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CEO Address Postmedia Network Canada Corp. Annual Meeting of Shareholders January 10, 2013
Thank you Mr. Chairman and good afternoon everyone. Mr. Chairman, members of the Board, shareholders and guests – Welcome to Postmedia Network’s annual meeting of shareholders. When choosing a venue for today’s meeting it seemed fitting to be here, in this building, because next year at this time, we won’t be. First built by Southam Inc. in 1986, 1450 Don Mills road has been home to news gatherers and story tellers and visionaries intent on preserving an important cornerstone of our democratic society – free speech. And in 1998, this very building was the birthplace of the National Post. Since then this building has hosted most prime ministers, most would-be prime ministers; most premiers and most would-be premiers, countless titans of commerce, scores of the elite of Canadian academia and media. This building has seen more than its fair share of black limos pulling up to its doors, carrying important people hoping to inject themselves into the national conversation. This building has a proud history as a publishing hub. From Southam, to Hollinger to Canwest these companies are often remembered for their troubled final days. However, they were led by proud and passionate people who fought to protect a vision of the media landscape in Canada. The newspaper industry of the past was coloured by family dynasties – Southam, Asper, and Black. Our future media visionaries are people who move in different circles. They influence social networks that are virtual. They comment and like. They post and pin. If they share a last name at all, it begins with an “at” symbol – on Twitter. We used to construct newspaper buildings to house enormous iron printing presses. We needed our buildings to accommodate shipping docks and distribution trucks.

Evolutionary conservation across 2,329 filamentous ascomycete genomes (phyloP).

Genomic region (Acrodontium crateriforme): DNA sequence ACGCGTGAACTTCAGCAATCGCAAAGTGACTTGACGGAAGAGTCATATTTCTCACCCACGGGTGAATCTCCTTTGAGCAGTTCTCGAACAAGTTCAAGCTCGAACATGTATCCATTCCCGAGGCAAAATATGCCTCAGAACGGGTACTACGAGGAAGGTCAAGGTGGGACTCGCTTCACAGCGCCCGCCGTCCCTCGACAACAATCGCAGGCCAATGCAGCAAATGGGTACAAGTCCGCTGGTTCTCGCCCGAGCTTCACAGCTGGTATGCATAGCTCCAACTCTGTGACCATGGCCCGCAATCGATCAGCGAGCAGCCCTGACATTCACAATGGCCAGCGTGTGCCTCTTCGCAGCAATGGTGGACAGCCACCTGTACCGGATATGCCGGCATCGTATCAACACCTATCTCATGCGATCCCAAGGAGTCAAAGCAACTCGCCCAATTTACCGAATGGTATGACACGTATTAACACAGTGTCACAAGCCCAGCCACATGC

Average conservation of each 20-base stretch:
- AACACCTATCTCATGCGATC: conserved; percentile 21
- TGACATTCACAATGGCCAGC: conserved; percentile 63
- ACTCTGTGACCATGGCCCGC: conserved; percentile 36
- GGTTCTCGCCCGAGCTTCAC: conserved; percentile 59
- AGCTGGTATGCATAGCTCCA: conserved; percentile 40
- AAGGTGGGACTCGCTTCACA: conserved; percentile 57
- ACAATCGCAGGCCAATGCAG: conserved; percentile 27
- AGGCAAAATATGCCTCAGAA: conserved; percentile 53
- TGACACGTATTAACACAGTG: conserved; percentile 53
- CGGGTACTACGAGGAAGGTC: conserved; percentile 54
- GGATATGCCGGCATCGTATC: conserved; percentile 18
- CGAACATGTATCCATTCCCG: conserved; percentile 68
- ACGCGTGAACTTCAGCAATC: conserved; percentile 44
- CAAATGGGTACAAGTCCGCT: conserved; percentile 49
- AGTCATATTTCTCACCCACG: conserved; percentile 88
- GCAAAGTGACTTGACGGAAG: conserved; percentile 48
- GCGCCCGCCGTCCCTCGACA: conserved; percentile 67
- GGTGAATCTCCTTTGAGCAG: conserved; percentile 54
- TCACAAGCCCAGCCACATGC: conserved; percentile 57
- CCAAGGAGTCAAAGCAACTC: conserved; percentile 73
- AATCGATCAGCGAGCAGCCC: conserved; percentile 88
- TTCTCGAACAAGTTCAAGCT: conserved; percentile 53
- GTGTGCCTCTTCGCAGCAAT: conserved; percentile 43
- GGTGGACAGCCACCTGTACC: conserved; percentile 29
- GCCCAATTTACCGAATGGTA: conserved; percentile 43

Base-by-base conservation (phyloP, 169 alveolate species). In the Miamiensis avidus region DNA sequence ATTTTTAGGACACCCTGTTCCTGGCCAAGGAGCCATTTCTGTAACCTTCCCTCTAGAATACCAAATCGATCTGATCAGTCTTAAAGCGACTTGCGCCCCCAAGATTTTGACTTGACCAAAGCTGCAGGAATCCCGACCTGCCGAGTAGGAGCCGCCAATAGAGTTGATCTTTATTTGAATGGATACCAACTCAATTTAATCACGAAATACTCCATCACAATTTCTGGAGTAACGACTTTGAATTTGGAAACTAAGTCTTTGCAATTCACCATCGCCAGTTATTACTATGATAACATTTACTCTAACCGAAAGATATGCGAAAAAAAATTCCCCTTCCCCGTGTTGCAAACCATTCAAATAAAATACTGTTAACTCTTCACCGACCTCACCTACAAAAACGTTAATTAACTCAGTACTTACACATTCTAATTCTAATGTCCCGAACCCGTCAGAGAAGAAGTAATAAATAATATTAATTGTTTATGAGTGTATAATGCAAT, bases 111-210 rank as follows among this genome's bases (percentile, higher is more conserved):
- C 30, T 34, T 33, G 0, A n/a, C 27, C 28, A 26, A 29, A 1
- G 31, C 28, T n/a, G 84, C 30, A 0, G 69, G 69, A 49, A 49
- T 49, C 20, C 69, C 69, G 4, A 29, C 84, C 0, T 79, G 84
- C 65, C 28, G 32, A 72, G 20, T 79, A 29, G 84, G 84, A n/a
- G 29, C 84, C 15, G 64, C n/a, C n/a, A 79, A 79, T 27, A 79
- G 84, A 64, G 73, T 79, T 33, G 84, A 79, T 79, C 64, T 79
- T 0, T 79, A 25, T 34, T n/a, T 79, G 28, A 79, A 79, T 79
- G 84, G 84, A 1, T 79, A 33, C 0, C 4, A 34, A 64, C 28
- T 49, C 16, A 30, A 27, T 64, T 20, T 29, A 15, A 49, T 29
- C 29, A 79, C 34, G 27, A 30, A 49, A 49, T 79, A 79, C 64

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Now, we need collaborative spaces, with high speed internet and wireless connectivity, close to the heart of the city and the digital innovation community. And so we are moving to Bloor Street beginning in December – a move that will herald a new chapter in this company’s future. And just as the way we create and distribute news has changed, so too must the business model established over the past two centuries. We will achieve this through our continued commitment to reducing our legacy cost structure and investing our energies in evolving growth areas. But we hope we’re not alone in taking a new look at old ways. We need to embrace the global economy for all it has to offer. While we are not immune to the downturns and uncertainties of a global economy, we should also be able to benefit from the opportunities it holds. Canada is a country that embraces free enterprise. A country that believes in competition – the more, the better. Allowing greater competition through investment, benefits everyone. It maintains diverse journalistic opinions. It provides readers more options and gives advertisers greater choices and more competitive rates. Our government is beginning to address outdated restrictions on foreign ownership for some industries and we will continue to pursue similar consideration for ours. We believe that allowing for foreign investment can help to even the playing field. We need to put a stop to allowing foreign competitors to siphon off revenues without any restrictions while hindering the newspaper industry. Currently, digital businesses operate in Canada without any ownership restrictions. Advertisers can claim advertising as a business expense for tax purposes on digital properties of any ownership structure. For newspaper companies, this is not so. In this new era, where publishing companies such as ours operate increasingly online, these formerly protectionist measures now serve only to move revenue away. These outdated restrictions, in the current climate, serve only to limit the resources available to Canadian publishers and our newspapers across the country. This is an ongoing effort and it will take time and patience. As a former politician, I know the process can take time. Hopefully common sense can prevail.